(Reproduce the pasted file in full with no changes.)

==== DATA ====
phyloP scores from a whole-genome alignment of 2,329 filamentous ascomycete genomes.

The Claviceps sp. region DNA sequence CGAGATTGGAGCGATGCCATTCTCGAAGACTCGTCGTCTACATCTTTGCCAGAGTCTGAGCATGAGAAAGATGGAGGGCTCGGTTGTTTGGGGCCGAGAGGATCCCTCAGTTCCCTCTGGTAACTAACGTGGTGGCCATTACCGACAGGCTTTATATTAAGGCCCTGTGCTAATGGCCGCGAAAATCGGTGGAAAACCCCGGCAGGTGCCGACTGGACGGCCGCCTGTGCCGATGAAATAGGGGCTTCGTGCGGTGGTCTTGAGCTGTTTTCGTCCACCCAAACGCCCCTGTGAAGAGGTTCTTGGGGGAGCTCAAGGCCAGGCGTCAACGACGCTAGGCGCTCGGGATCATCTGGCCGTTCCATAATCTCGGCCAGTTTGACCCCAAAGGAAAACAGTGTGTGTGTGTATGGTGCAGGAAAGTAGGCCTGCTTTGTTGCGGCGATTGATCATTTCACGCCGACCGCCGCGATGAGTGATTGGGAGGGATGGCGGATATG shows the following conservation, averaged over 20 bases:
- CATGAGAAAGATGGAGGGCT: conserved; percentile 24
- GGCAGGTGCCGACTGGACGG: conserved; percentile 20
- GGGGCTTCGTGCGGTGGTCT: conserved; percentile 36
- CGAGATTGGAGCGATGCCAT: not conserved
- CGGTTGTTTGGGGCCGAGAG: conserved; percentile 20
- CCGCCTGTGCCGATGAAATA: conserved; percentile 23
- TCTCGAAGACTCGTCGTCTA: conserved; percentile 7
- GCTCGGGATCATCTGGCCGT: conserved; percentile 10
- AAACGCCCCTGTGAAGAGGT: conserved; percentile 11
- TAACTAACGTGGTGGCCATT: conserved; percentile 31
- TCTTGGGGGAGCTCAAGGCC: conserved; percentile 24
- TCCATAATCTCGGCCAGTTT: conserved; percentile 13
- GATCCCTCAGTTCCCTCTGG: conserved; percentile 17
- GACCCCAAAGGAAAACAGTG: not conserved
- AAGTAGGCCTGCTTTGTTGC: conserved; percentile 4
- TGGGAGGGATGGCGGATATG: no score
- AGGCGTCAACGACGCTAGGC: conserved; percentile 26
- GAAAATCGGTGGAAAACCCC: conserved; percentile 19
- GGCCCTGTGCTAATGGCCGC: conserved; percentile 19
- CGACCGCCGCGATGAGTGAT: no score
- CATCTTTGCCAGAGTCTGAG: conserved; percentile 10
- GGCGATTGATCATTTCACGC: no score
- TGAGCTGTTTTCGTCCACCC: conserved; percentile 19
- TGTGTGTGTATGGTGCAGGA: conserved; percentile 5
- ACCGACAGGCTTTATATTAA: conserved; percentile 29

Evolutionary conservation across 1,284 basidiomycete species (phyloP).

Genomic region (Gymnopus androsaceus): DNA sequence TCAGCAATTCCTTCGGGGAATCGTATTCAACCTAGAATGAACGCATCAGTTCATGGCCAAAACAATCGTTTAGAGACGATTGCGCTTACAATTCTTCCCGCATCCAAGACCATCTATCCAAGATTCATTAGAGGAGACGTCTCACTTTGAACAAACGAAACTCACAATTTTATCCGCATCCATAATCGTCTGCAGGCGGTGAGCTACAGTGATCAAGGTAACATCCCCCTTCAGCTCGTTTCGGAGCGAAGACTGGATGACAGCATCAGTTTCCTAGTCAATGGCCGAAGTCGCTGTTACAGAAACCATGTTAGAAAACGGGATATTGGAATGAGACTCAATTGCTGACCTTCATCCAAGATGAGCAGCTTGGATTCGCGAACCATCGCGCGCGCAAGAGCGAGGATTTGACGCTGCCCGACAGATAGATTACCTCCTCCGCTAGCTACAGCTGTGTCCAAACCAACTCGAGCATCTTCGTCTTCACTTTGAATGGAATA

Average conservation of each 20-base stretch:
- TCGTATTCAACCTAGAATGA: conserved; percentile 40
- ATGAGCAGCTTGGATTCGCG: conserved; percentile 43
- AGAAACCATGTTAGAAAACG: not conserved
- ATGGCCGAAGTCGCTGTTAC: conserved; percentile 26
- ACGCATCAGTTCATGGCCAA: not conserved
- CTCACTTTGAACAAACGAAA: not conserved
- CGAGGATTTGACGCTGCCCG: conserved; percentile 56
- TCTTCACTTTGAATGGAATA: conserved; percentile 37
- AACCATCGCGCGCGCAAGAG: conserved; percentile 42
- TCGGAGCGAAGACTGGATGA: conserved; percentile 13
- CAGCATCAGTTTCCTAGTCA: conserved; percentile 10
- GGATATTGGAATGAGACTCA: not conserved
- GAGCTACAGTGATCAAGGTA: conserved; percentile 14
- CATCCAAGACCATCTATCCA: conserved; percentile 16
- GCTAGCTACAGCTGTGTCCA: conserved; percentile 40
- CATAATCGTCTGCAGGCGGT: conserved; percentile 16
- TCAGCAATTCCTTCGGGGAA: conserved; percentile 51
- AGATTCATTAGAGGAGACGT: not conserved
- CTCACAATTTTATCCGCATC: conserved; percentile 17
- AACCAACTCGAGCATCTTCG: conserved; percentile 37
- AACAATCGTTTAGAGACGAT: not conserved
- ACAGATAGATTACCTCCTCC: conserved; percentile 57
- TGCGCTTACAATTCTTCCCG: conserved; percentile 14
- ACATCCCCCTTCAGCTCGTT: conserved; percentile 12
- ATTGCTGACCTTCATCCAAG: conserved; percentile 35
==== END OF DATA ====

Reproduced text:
phyloP scores from a whole-genome alignment of 2,329 filamentous ascomycete genomes.

The Claviceps sp. region DNA sequence CGAGATTGGAGCGATGCCATTCTCGAAGACTCGTCGTCTACATCTTTGCCAGAGTCTGAGCATGAGAAAGATGGAGGGCTCGGTTGTTTGGGGCCGAGAGGATCCCTCAGTTCCCTCTGGTAACTAACGTGGTGGCCATTACCGACAGGCTTTATATTAAGGCCCTGTGCTAATGGCCGCGAAAATCGGTGGAAAACCCCGGCAGGTGCCGACTGGACGGCCGCCTGTGCCGATGAAATAGGGGCTTCGTGCGGTGGTCTTGAGCTGTTTTCGTCCACCCAAACGCCCCTGTGAAGAGGTTCTTGGGGGAGCTCAAGGCCAGGCGTCAACGACGCTAGGCGCTCGGGATCATCTGGCCGTTCCATAATCTCGGCCAGTTTGACCCCAAAGGAAAACAGTGTGTGTGTGTATGGTGCAGGAAAGTAGGCCTGCTTTGTTGCGGCGATTGATCATTTCACGCCGACCGCCGCGATGAGTGATTGGGAGGGATGGCGGATATG shows the following conservation, averaged over 20 bases:
- CATGAGAAAGATGGAGGGCT: conserved; percentile 24
- GGCAGGTGCCGACTGGACGG: conserved; percentile 20
- GGGGCTTCGTGCGGTGGTCT: conserved; percentile 36
- CGAGATTGGAGCGATGCCAT: not conserved
- CGGTTGTTTGGGGCCGAGAG: conserved; percentile 20
- CCGCCTGTGCCGATGAAATA: conserved; percentile 23
- TCTCGAAGACTCGTCGTCTA: conserved; percentile 7
- GCTCGGGATCATCTGGCCGT: conserved; percentile 10
- AAACGCCCCTGTGAAGAGGT: conserved; percentile 11
- TAACTAACGTGGTGGCCATT: conserved; percentile 31
- TCTTGGGGGAGCTCAAGGCC: conserved; percentile 24
- TCCATAATCTCGGCCAGTTT: conserved; percentile 13
- GATCCCTCAGTTCCCTCTGG: conserved; percentile 17
- GACCCCAAAGGAAAACAGTG: not conserved
- AAGTAGGCCTGCTTTGTTGC: conserved; percentile 4
- TGGGAGGGATGGCGGATATG: no score
- AGGCGTCAACGACGCTAGGC: conserved; percentile 26
- GAAAATCGGTGGAAAACCCC: conserved; percentile 19
- GGCCCTGTGCTAATGGCCGC: conserved; percentile 19
- CGACCGCCGCGATGAGTGAT: no score
- CATCTTTGCCAGAGTCTGAG: conserved; percentile 10
- GGCGATTGATCATTTCACGC: no score
- TGAGCTGTTTTCGTCCACCC: conserved; percentile 19
- TGTGTGTGTATGGTGCAGGA: conserved; percentile 5
- ACCGACAGGCTTTATATTAA: conserved; percentile 29

Evolutionary conservation across 1,284 basidiomycete species (phyloP).

Genomic region (Gymnopus androsaceus): DNA sequence TCAGCAATTCCTTCGGGGAATCGTATTCAACCTAGAATGAACGCATCAGTTCATGGCCAAAACAATCGTTTAGAGACGATTGCGCTTACAATTCTTCCCGCATCCAAGACCATCTATCCAAGATTCATTAGAGGAGACGTCTCACTTTGAACAAACGAAACTCACAATTTTATCCGCATCCATAATCGTCTGCAGGCGGTGAGCTACAGTGATCAAGGTAACATCCCCCTTCAGCTCGTTTCGGAGCGAAGACTGGATGACAGCATCAGTTTCCTAGTCAATGGCCGAAGTCGCTGTTACAGAAACCATGTTAGAAAACGGGATATTGGAATGAGACTCAATTGCTGACCTTCATCCAAGATGAGCAGCTTGGATTCGCGAACCATCGCGCGCGCAAGAGCGAGGATTTGACGCTGCCCGACAGATAGATTACCTCCTCCGCTAGCTACAGCTGTGTCCAAACCAACTCGAGCATCTTCGTCTTCACTTTGAATGGAATA

Average conservation of each 20-base stretch:
- TCGTATTCAACCTAGAATGA: conserved; percentile 40
- ATGAGCAGCTTGGATTCGCG: conserved; percentile 43
- AGAAACCATGTTAGAAAACG: not conserved
- ATGGCCGAAGTCGCTGTTAC: conserved; percentile 26
- ACGCATCAGTTCATGGCCAA: not conserved
- CTCACTTTGAACAAACGAAA: not conserved
- CGAGGATTTGACGCTGCCCG: conserved; percentile 56
- TCTTCACTTTGAATGGAATA: conserved; percentile 37
- AACCATCGCGCGCGCAAGAG: conserved; percentile 42
- TCGGAGCGAAGACTGGATGA: conserved; percentile 13
- CAGCATCAGTTTCCTAGTCA: conserved; percentile 10
- GGATATTGGAATGAGACTCA: not conserved
- GAGCTACAGTGATCAAGGTA: conserved; percentile 14
- CATCCAAGACCATCTATCCA: conserved; percentile 16
- GCTAGCTACAGCTGTGTCCA: conserved; percentile 40
- CATAATCGTCTGCAGGCGGT: conserved; percentile 16
- TCAGCAATTCCTTCGGGGAA: conserved; percentile 51
- AGATTCATTAGAGGAGACGT: not conserved
- CTCACAATTTTATCCGCATC: conserved; percentile 17
- AACCAACTCGAGCATCTTCG: conserved; percentile 37
- AACAATCGTTTAGAGACGAT: not conserved
- ACAGATAGATTACCTCCTCC: conserved; percentile 57
- TGCGCTTACAATTCTTCCCG: conserved; percentile 14
- ACATCCCCCTTCAGCTCGTT: conserved; percentile 12
- ATTGCTGACCTTCATCCAAG: conserved; percentile 35